The reliable path-way to low-carbon economy

Effective energy solutions for today’s climate challenges
Isaac N. Acquah(Dr)

There is no consensus on the most reliable and acceptable pathway to achieve a low-carbon economy. Let’s first note that the mitigation options are nuclear power (NP) and renewables, where the choice in the latter is limited to the 5 practical renewable primary energy sources set out in the SPREN, the special report on renewable energies by the Inter-governmental Panel on Climate Change (IPCC). The 5 types identified are biomass, hydropower (HP), wind power (WP), solar power (SP) and geothermal. Out of these five, geothermal contributes a negligible amount of electricity in few places and practically nothing in West Africa. As such, it is eliminated from our discussions.

Obviously, the main use of bio-mass as a primary energy source is for heating and cooking in developing countries, and that is often is discouraged due to the effects this is having on our forest. Therefore, it would not be easy to triple or double the amount of electricity generated by bio-energy. When it comes to HP, the most reliable and flexible renewable energy in many countries, there are now very limited opportunities to easily It follows therefore that we cannot expect much scaling up from HP, which currently accounts for the largest share of electricity generated by renewables.

Surely, WP and SP have been the fastest growing energy sources from inexhaustible air and sun respectively for more than two decades. However, there is very little to show for these efforts. This is so, simply because they are the most diluted energy sources, while NP is the most concentrated energy source. We shall deal with this controversial issue of reliable energy for low-carbon economy in our next episodes.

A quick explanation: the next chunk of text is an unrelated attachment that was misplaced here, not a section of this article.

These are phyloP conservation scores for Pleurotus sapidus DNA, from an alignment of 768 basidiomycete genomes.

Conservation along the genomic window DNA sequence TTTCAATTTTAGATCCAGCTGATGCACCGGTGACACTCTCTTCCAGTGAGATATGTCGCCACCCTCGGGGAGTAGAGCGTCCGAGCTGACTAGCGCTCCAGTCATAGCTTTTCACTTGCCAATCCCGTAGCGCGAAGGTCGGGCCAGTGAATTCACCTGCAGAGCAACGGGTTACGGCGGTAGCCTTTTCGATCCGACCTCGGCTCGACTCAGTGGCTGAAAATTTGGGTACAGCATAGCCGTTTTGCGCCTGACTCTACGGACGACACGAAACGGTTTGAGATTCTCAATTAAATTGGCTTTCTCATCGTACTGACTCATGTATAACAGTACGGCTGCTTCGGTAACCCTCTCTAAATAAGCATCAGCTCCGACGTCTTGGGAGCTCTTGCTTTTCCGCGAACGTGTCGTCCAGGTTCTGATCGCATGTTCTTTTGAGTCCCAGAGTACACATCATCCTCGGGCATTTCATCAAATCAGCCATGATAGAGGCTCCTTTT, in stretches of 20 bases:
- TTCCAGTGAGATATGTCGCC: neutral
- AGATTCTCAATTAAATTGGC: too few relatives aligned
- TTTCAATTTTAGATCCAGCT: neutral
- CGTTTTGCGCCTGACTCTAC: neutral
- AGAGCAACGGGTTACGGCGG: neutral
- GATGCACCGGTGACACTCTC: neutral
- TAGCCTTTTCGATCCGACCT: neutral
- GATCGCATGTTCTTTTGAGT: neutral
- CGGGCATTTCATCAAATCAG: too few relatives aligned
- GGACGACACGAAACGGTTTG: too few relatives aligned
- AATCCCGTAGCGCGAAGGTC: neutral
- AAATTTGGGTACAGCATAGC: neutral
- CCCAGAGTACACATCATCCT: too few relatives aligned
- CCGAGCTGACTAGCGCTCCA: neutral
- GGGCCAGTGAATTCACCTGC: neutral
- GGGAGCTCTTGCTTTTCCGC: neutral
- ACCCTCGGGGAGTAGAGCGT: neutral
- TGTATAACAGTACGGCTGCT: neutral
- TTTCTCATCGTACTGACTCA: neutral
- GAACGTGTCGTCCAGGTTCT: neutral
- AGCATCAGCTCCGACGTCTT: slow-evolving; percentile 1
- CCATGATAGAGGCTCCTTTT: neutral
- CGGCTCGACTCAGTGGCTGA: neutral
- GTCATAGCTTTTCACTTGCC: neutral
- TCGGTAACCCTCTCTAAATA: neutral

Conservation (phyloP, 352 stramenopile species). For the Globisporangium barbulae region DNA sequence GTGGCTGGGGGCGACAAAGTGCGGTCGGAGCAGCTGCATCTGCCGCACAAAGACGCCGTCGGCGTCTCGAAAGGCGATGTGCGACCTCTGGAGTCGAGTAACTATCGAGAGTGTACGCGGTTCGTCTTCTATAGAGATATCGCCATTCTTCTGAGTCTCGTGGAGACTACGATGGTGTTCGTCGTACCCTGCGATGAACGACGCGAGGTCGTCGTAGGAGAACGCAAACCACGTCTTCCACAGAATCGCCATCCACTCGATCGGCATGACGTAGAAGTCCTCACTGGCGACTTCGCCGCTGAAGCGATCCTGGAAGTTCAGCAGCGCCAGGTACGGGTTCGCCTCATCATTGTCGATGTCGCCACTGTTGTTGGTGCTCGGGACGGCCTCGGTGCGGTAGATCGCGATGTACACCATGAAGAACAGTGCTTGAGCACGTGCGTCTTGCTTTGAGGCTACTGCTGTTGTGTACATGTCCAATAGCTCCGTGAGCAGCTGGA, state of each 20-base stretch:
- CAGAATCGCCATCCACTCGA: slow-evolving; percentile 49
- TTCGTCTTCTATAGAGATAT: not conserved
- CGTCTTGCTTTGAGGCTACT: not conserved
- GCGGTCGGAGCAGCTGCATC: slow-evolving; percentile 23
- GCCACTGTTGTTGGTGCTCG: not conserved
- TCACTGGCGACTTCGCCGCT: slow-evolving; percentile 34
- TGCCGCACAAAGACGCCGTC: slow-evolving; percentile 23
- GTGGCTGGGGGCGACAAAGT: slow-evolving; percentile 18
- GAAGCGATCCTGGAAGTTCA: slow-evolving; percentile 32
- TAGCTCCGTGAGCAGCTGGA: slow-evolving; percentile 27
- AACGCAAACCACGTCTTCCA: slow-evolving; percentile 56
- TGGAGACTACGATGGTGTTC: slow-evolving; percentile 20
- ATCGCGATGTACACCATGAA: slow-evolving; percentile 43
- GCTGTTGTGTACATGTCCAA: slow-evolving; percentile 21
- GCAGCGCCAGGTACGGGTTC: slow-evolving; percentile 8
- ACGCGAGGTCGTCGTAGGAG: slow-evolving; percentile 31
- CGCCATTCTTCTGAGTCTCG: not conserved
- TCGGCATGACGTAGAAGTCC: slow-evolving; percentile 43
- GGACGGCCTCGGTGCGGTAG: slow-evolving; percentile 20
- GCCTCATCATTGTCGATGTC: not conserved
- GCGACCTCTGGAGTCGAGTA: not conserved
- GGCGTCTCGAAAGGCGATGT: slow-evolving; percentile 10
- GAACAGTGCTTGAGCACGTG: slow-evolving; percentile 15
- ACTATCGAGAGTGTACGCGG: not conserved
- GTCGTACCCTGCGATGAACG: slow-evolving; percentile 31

It is also necessary to add that our discussions are linked to the Paris Climate Change Agreement, adopted in 2015 in Paris. In that agreement, signatories agreed to be bound by an obligation, known as Nationally Determined Contribution (NDC), by which all the member-states, pledged to meaningfully curb their carbon emissions. We shall highlight the scope and depth of our discussions with the attached 2 figures.

The Nationally Determined Contribution

According to the terms of the Nationally Determined Contribution, NDC, member-states have to undertake every five years more ambitious actions to curb their greenhouse gas (GHG) emissions. The climate change meeting, the Conference of the Parties-26, COP-26 was originally planned to take place from 9-19 November, 2020 in Glasgow, Scotland but was cancelled due to Covid-19. The COP-26 is now scheduled to take place in Glasgow from 1-12 November 2021.

The COP-26 at Glasgow this year is expected to be one of the epic climate change meetings. The   key aim will certainly be on curbing CO2 emissions, and in that regard, all participating countries will be asked to take their NDCs more seriously in order to reduce their carbon emissions more ambitiously than before. This falsely presupposes that all the countries are of  the same socio-economic status  and promotes  the slogan “Leaving no one behind.”

A country’s  carbon emissions is measured by metric tons per capita. This may range from 6 to 20 metric tons or higher for mainly developed countries, and from about 0.4 to 0.0 metric tons per capita in many countries in Sub-Saharan Africa, (SSA). It follows that the annual carbon emission of a citizen in a developed country with a modest carbon emission of 6 metric tons per capita, is the same as the carbon emission from 60 citizens in a country in SSA, with carbon emission of 0.1 metric ton per capita. How meaningful can the NDCs of such poor countries be, where their carbon emission per capita ranges from 0.3-0.0 metric ton per year?

(Figure 1. Annual Energy Demand by Region)